- Join Twitter/x(www.twitter.com opens in a new tab) and follow people and agencies in your field of expertise. Post interesting facts and news items relevant to your area and join in conversations about them. That will help to get you known by the right people.
- Also use Instagram and Facebook to promote yourself and your skills. Facebook also has a lot of work-related or locality-specific groups that could be useful to you in your search for a new position.
Improve your skills
This is also a great time to update and increase your skills and knowledge. The more skills you have on your CV, the greater your chance of being interviewed and getting the job. It’s particularly helpful to have up-to-date technical knowledge too.
Happily, there are quite a few places you can go to online that offer free courses, so get started with those before you put your hand in your pocket to pay for training.
- Vision to Learn(www.vision2learn.com opens in a new tab) offers a lot of different courses in subjects like computer skills, sports coaching, money management and business skills. They can lead to a recognised NVQ qualification which should improve your job prospects.
- The website, OpenLearn(www.open.edu opens in a new tab) is run by The Open University and has a section of free courses that include languages, maths, digital literacy, grammar, education, business studies, design and much more.
- Typing skills are also a major bonus in a lot of office-based jobs. Test yourself online at sites like Typing Test(www.typingtest.com opens in a new tab) and aim for 50-80wpm to compete in the workplace. The website helps you get faster by giving you typing practice and support with the difficult keys.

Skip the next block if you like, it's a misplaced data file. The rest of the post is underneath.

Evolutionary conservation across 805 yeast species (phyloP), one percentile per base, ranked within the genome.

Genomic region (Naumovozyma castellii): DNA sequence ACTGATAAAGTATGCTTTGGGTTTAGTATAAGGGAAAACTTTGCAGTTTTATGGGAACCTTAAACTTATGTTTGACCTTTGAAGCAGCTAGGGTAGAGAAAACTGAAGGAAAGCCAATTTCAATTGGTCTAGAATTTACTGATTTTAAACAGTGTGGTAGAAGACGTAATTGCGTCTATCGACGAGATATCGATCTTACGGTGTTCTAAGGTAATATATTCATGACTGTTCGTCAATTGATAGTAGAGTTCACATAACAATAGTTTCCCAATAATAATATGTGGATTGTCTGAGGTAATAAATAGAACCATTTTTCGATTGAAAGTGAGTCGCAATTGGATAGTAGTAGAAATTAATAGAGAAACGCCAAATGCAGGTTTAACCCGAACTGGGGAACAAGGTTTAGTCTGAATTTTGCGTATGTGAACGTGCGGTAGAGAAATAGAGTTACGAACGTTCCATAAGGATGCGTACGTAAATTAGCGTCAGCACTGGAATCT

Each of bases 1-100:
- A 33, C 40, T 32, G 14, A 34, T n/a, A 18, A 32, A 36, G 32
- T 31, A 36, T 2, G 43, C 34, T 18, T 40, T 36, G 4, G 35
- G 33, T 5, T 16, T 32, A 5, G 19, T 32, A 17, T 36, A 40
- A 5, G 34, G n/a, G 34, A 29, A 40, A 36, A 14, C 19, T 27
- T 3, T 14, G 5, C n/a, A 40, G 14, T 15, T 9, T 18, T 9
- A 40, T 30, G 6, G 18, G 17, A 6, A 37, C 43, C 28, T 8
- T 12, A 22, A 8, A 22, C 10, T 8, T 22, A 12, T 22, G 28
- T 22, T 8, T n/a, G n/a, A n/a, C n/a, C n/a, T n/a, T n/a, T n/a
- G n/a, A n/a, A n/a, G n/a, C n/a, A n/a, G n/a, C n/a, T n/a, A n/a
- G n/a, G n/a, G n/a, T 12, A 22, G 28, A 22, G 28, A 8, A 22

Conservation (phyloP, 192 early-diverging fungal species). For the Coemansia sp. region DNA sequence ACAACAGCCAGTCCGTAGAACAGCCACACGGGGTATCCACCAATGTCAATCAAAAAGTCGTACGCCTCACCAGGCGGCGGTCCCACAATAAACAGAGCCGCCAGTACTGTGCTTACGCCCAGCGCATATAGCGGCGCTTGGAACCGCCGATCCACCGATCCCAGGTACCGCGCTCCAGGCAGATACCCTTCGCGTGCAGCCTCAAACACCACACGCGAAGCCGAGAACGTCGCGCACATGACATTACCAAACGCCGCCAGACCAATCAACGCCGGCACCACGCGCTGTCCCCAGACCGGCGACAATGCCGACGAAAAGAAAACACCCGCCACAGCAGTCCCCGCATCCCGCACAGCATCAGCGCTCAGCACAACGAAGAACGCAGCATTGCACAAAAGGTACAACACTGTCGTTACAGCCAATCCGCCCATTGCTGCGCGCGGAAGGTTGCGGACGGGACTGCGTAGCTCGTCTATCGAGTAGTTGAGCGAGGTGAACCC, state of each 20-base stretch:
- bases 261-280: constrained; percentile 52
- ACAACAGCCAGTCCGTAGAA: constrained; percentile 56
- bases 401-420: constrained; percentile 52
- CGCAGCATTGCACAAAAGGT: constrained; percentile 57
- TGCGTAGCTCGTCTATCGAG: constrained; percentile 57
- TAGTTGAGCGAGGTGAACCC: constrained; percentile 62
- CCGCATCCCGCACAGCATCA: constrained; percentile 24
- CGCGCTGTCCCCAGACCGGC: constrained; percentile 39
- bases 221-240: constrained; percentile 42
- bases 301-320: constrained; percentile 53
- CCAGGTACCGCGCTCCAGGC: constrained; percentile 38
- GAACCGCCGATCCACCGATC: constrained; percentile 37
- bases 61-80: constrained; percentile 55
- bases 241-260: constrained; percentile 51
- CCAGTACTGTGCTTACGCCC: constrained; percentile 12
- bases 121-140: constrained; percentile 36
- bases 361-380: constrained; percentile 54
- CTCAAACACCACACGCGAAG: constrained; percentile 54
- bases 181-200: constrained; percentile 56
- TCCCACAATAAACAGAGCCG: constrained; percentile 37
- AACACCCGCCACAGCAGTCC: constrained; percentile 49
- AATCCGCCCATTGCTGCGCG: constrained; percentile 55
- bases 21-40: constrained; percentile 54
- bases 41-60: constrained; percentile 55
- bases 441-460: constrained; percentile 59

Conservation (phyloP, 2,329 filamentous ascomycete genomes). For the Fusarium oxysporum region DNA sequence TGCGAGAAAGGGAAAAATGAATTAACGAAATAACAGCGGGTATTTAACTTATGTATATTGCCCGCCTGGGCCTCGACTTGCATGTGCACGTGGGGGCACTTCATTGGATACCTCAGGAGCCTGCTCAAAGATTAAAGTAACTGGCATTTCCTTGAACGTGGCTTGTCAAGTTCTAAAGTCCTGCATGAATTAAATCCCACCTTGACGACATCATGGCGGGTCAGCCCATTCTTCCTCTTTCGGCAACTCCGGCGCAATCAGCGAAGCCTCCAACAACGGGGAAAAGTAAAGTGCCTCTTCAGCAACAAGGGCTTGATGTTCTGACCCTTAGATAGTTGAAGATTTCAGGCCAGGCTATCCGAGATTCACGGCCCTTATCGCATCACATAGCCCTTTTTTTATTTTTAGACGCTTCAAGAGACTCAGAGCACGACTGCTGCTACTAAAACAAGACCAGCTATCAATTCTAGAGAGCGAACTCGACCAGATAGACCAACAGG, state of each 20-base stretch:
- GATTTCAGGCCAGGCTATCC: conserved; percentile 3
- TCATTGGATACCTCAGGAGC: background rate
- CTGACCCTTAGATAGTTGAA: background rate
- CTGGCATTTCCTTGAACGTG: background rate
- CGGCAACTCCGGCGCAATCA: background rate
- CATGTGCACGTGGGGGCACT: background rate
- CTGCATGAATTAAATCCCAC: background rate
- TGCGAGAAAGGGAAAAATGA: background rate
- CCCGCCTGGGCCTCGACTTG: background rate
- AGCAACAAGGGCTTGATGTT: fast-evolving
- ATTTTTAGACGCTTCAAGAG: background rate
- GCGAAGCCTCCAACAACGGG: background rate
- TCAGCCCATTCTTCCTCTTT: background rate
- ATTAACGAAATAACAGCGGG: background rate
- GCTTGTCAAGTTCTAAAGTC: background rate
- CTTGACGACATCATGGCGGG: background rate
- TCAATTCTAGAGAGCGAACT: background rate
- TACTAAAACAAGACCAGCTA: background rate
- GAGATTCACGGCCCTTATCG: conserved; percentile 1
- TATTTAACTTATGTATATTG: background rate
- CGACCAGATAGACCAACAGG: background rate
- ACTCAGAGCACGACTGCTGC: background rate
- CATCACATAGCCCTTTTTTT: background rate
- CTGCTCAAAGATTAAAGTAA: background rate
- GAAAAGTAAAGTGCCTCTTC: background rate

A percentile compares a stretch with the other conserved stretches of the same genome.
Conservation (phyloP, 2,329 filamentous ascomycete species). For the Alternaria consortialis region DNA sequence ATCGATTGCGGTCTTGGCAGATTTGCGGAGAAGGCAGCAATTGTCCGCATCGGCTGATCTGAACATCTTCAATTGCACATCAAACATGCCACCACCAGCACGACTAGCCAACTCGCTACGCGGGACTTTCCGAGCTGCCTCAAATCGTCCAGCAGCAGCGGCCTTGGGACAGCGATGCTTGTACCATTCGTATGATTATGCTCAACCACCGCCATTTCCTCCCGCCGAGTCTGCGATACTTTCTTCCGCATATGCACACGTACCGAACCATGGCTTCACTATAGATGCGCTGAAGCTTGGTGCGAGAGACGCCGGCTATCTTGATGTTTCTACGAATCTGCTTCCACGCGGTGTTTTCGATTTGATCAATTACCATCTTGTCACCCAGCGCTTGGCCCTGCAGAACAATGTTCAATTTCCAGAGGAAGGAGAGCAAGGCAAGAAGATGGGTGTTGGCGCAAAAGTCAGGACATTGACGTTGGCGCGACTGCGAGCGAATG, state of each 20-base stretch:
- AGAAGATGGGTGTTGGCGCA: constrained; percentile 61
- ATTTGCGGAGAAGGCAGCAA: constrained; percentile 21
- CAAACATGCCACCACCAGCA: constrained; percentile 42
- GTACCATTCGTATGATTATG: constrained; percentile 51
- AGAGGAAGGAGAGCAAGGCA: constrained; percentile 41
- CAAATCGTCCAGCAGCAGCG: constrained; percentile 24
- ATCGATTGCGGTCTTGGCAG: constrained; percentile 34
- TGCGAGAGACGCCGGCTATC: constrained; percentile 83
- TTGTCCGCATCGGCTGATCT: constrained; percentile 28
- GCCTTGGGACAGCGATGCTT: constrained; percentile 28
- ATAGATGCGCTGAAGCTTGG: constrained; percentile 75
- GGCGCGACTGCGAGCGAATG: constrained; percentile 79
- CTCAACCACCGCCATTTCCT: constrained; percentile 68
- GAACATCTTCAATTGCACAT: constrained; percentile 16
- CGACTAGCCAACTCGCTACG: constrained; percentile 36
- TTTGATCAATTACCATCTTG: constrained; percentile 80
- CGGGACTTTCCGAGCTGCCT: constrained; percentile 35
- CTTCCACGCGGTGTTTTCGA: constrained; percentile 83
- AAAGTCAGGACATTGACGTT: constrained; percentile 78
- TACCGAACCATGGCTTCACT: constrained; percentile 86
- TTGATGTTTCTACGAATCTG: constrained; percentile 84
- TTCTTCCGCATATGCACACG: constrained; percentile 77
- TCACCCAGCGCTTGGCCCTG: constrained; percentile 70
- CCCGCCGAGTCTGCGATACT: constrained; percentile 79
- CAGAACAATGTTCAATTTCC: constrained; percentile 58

- The job agency, Reed(www.reed.co.uk opens in a new tab), offers free courses on its website including health and nutrition and business administration.
- The Government also offers help in training and improving your career skills. Find out here how to apply(www.gov.uk opens in a new tab) for that.
Ace that interview
If you are going for another job, rather than setting up your own business, you’re likely to face some interviews. If you haven’t done one for a while, the prospect can be daunting. But don’t let that put you off. Again, there is help online, including this article from my website(www.moneymagpie.com opens in a new tab).
First impressions are important, so some basic points to remember for interviews are to:
- Be on time
- Be presentable
- Be friendly and, importantly,
- Be enthusiastic.
The wide-eyed new young thing going for a job is often naturally enthusiastic but sometimes it’s harder for someone who has seen a lot of life to be enthusiastic about yet another job. However, it’s key for an employer to see someone who will be easy to work with, an uplifting person to have around and someone they can rely on.
The job site Indeed(www.indeed.co.uk opens in a new tab) has a lot of helpful advice on how to do well at an interview, including taking copies of your CV with you, researching the company beforehand and asking relevant questions.
Get some support
Happily there are lots of places you can go to to get help after redundancy. Here are a few of them:
- If you think you’ve experienced age discrimination, either when applying for new jobs or from your previous employer, have a look at the section in the AgeUK website(www.ageuk.org.uk opens in a new tab) dedicated to age discrimination law and your rights.
- Of course, the Job Centre, has a lot of resources to help you get work. Also the Find a Job service(www.gov.uk opens in a new tab) is a helpful place to look for work.
- If you’re thinking of taking a new turn in your career or wondering how to go up a few rungs in what you’re doing, consider going to a ‘career mentor’. These are specialist life coaches who can guide your thinking about your career. They do cost but a good one will be worth the money. Find one here.
- Find out loads of ways to get a job, write a killer CV, ace an interview and create job opportunities for yourself in the ‘Get a Job’ section of my website, MoneyMagpie.com(www.moneymagpie.com opens in a new tab).